with their sustainability-first, transparently priced furniture, danish design democrats TAKT are on a mission to make good design accessible to more of us.
with more ecological certifications than you can shake a stick (or should that be chair?) at, danish brand TAKT considers the entire lifecycle of its high-quality, transparently priced, knock-down furniture
things are going to have to change. this we know.
school children going on strike, unnerving UN reports on biodiversity in freefall, governments declaring states of emergency… the writing is on the wall and it’s in 64-point. climate change is happening. it’s here and it’s now. a sea change in how we live – which will have major social, political and economic ramifications – is long overdue. it’s just that we’ve managed to keep fiddling while rome has started to burn.
a huge part of the problem is psychological. tackling environmental issues so often equates in our minds to a kind or privation. a renunciation of the comforts we’ve come to enjoy and often take for granted. the reality, however, is that we have a lot to gain. developing an economy that dovetails with ecology presents new opportunities for intelligent, sustainable growth, as well as for greater social cohesion. to change the game, however, you need game-changers – businesses, organisations and individuals who are prepared to take a risk and do things differently.
one such disruptor is newly launched, copenhagen-based brand TAKT, which is attempting to rewrite the script when it comes to production and consumption. not just talking the ecowalk, founder henrik lorensen has developed a business model that sees sustainability run through the very grain of the company’s wooden furniture, rather than being a mere bolt-on. we’re talking process design as much as product design.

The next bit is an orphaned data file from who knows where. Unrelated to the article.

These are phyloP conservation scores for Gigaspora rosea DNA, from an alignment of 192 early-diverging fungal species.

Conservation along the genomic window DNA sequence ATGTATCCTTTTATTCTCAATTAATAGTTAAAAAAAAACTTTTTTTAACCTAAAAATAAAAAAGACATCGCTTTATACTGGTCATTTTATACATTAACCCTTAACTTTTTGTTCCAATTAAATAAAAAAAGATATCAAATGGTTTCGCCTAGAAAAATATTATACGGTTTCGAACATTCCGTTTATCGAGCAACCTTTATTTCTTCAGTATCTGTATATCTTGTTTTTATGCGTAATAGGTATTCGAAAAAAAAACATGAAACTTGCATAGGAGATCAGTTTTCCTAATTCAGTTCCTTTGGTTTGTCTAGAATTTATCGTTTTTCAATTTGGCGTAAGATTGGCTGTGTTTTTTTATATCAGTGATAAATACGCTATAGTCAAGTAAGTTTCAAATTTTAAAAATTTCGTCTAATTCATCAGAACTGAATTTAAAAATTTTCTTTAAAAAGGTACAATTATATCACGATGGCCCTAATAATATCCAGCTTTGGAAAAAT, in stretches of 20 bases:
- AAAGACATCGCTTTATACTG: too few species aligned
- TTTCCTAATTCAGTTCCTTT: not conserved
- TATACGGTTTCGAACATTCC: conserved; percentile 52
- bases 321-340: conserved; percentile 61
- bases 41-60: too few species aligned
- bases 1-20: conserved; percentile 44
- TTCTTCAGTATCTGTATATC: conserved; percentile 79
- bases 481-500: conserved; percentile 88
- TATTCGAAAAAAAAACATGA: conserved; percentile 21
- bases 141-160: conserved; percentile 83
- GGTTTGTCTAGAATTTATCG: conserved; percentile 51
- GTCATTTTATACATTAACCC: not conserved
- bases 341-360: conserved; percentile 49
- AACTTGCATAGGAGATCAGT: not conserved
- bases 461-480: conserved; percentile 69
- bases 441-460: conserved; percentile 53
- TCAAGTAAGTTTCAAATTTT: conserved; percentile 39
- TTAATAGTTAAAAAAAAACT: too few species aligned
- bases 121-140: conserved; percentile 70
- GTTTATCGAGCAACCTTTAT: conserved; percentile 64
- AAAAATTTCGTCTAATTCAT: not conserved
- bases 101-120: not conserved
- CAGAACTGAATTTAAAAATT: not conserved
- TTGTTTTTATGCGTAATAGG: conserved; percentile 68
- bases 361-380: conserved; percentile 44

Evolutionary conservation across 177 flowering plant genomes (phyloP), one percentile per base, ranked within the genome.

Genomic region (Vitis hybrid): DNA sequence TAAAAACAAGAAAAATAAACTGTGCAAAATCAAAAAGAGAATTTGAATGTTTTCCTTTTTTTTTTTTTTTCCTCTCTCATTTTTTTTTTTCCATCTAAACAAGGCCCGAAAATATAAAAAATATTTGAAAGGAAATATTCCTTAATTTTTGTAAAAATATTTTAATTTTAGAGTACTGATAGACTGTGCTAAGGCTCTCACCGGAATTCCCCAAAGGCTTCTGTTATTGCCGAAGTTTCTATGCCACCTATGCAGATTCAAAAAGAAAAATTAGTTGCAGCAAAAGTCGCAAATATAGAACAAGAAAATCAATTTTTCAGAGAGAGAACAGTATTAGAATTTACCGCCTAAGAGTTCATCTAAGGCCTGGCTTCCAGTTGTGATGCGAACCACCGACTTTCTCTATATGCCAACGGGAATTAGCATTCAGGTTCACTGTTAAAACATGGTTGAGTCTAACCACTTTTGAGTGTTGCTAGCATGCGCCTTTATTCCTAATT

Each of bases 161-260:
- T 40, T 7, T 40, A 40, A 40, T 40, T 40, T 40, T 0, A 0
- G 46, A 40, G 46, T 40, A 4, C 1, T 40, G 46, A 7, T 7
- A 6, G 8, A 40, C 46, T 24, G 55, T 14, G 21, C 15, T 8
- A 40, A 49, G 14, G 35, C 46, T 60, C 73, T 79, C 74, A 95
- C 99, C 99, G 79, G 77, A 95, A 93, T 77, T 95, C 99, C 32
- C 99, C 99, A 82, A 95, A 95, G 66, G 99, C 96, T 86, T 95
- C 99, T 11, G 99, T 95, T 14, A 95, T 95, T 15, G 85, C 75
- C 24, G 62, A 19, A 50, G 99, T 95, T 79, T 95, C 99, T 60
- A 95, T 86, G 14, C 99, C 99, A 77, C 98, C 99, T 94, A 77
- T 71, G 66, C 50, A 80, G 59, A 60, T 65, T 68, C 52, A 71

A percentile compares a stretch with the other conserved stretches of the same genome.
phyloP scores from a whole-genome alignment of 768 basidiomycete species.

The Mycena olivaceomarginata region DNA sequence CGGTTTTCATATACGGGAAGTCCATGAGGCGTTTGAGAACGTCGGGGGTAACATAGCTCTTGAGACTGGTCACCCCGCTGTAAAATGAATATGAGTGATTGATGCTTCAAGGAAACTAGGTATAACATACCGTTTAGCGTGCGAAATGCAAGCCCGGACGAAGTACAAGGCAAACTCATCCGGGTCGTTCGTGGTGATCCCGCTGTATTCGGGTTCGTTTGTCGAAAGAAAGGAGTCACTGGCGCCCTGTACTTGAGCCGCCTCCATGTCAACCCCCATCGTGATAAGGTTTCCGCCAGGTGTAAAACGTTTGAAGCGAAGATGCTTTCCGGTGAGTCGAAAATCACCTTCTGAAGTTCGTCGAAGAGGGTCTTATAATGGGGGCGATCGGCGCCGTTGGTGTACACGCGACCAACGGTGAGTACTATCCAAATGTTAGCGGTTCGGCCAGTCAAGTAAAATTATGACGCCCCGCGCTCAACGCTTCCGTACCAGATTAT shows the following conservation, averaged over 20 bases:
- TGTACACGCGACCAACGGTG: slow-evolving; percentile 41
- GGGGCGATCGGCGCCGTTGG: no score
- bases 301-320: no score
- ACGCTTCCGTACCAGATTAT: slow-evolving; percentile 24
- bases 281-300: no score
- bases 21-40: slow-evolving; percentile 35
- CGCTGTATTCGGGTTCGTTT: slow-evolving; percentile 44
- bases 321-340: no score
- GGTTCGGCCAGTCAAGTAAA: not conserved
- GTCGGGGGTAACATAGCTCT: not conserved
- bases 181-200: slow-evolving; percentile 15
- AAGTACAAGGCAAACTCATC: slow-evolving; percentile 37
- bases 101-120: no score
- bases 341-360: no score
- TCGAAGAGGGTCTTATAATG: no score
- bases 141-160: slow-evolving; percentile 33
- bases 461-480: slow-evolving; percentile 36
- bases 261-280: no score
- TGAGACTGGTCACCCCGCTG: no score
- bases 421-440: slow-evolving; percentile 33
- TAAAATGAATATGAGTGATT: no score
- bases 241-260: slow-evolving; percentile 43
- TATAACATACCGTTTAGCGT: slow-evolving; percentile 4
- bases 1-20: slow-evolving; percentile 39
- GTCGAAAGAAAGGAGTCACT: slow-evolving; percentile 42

with a fistful of ecological certifications, the entire lifecycle of their high-quality, reasonably priced, knock-down chairs (three models to date, and counting) has been considered. from the use of FSC-certified woods and water-based lacquers, through production and shipping, to repairs and recycling. purchased directly via www.taktcph.com and shipped free-of-charge from their warehouse in flat-pack form, their pearsonlloyd-designed ‘T01 cross chair’, as well as the ‘T02 soft chair’ and ‘T03 tool chair’, authored by thomas bentzen and rasmus palmgren respectively, function as ambassadors for doing it right.
straight to your place: the stackable pearsonlloyd-designed cross chair, like every TAKT model, can be purchased directly via www.taktcph.com and is shipped free-of-charge from the company’s warehouse in flat-pack form
taking a stand against the forces of fast design, their timeless aesthetic and constructional robustness serve to bolster their longevity. this is furniture with which to develop a long-term friendship. it’s even possible to buy replacement parts, should one of your chairs become damaged or the upholstery worn out, which should be of particular interest to the contract sector. cutting out retailers and agents from the value chain, meanwhile, makes for highly competitive, completely transparent pricing.
I spoke with CEO henrik lorensen about TAKT’s vision and how they’re aiming to shake things up.
simon keane-cowell (SKC): ‘high-quality design to more people’ runs the slogan on your website. so, you’re a design democrat, henrik?